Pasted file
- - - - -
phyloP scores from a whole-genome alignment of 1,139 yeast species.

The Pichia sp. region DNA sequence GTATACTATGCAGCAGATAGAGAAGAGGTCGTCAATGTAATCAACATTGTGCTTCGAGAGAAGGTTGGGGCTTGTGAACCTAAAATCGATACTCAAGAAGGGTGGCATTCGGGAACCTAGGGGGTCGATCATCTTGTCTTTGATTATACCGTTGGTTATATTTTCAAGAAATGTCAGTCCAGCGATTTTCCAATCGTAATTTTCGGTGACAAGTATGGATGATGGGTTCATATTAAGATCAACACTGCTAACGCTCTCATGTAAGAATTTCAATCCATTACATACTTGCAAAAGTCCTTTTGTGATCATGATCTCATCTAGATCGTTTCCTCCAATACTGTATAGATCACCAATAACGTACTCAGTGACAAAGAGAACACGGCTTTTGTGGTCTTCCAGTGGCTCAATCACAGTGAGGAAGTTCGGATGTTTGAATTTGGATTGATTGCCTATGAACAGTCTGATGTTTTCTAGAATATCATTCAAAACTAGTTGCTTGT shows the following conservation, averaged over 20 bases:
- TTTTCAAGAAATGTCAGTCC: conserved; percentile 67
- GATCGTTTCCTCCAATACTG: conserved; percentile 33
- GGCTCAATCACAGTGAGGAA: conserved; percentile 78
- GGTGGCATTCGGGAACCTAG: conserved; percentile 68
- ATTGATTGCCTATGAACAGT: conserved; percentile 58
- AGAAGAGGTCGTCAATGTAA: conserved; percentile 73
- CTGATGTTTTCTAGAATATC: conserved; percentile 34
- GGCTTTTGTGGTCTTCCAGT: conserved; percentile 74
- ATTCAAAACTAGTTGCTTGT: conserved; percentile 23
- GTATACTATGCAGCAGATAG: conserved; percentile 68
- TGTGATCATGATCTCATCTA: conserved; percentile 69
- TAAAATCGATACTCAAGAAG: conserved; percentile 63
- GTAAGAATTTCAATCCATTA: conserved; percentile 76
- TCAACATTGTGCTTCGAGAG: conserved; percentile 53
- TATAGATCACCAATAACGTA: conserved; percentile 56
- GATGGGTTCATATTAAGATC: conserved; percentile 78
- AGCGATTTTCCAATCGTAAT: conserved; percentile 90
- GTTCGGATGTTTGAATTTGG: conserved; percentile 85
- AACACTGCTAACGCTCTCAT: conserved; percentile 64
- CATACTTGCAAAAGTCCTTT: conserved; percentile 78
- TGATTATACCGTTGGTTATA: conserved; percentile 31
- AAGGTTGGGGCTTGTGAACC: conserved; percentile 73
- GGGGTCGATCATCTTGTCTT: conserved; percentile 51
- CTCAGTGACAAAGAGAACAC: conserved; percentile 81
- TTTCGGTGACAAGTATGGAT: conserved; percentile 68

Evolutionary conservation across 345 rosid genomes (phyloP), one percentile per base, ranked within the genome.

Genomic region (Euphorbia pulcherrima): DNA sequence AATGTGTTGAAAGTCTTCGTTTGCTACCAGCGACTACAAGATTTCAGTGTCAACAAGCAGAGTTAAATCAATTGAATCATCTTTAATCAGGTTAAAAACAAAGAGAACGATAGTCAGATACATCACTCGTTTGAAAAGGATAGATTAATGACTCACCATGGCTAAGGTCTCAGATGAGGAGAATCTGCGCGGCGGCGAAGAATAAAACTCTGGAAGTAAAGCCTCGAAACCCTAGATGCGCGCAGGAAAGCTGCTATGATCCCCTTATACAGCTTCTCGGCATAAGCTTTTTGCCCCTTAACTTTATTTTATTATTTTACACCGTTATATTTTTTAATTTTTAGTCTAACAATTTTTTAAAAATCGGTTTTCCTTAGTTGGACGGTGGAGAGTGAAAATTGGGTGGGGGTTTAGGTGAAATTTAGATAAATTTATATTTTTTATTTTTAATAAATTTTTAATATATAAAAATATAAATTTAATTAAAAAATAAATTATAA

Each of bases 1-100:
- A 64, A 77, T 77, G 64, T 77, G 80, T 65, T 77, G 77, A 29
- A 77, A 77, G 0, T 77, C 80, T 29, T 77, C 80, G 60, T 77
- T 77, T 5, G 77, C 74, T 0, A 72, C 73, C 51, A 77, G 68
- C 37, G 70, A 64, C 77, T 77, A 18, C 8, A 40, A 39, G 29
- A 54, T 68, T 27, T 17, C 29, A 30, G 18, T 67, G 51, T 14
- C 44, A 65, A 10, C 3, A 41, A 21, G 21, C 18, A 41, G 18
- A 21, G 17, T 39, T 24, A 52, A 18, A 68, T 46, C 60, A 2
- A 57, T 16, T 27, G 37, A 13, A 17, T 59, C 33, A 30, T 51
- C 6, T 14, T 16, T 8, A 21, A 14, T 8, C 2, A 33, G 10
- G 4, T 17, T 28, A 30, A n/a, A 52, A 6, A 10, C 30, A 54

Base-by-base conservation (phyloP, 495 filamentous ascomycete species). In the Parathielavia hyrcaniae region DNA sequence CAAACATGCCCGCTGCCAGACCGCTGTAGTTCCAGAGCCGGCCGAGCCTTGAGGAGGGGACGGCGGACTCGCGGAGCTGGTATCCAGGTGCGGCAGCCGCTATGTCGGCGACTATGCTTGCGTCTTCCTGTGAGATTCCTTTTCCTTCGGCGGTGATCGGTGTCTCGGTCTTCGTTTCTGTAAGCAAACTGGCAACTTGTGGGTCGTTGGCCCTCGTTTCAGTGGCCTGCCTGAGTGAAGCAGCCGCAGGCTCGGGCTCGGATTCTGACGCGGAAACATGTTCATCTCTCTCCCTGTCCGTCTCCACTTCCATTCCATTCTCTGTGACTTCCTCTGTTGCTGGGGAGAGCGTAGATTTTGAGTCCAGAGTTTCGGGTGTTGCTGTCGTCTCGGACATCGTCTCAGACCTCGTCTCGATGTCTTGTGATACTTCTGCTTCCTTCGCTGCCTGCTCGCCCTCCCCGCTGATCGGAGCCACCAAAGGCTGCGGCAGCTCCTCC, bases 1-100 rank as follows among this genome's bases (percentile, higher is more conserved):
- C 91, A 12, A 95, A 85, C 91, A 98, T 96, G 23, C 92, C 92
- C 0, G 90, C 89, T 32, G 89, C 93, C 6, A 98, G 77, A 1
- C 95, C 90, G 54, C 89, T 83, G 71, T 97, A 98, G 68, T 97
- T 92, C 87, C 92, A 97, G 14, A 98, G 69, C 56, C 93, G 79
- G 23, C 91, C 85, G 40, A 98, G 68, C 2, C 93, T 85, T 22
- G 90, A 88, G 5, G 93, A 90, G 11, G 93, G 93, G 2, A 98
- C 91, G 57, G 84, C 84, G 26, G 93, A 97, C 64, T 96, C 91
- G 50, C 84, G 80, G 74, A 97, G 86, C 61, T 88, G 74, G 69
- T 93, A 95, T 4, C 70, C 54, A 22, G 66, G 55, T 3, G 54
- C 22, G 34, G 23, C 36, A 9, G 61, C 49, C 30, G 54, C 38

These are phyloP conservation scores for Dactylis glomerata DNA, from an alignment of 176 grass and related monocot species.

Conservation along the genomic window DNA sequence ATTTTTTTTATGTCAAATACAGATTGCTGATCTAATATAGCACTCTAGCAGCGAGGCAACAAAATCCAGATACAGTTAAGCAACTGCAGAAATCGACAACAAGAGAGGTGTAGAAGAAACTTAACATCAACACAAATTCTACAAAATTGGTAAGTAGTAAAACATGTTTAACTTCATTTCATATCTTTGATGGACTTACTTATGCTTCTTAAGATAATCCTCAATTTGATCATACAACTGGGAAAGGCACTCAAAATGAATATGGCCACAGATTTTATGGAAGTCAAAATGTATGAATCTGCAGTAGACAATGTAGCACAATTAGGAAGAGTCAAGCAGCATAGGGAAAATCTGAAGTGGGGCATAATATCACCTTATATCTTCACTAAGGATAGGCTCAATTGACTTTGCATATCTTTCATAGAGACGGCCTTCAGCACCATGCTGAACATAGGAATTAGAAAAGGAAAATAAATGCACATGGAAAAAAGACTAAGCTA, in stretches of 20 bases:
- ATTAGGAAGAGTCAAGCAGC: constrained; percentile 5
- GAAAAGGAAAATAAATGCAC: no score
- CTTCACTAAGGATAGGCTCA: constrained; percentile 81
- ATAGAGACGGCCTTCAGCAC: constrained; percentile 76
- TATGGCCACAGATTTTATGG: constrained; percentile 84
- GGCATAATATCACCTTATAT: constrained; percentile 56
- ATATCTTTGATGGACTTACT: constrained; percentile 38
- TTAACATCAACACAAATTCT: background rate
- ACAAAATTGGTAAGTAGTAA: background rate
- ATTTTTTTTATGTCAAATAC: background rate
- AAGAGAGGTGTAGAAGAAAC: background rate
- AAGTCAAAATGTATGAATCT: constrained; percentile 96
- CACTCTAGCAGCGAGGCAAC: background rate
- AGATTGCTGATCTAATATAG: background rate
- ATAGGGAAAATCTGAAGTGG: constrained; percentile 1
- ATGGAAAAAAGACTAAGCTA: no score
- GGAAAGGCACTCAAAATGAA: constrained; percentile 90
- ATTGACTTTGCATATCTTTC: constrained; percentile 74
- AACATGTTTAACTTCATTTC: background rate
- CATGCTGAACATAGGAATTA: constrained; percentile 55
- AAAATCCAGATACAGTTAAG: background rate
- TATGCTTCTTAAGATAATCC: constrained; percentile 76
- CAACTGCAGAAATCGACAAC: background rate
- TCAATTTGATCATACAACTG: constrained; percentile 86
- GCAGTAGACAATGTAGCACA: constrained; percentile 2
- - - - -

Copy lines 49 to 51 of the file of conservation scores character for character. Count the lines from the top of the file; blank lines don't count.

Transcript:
- G 50, C 84, G 80, G 74, A 97, G 86, C 61, T 88, G 74, G 69
- T 93, A 95, T 4, C 70, C 54, A 22, G 66, G 55, T 3, G 54
- C 22, G 34, G 23, C 36, A 9, G 61, C 49, C 30, G 54, C 38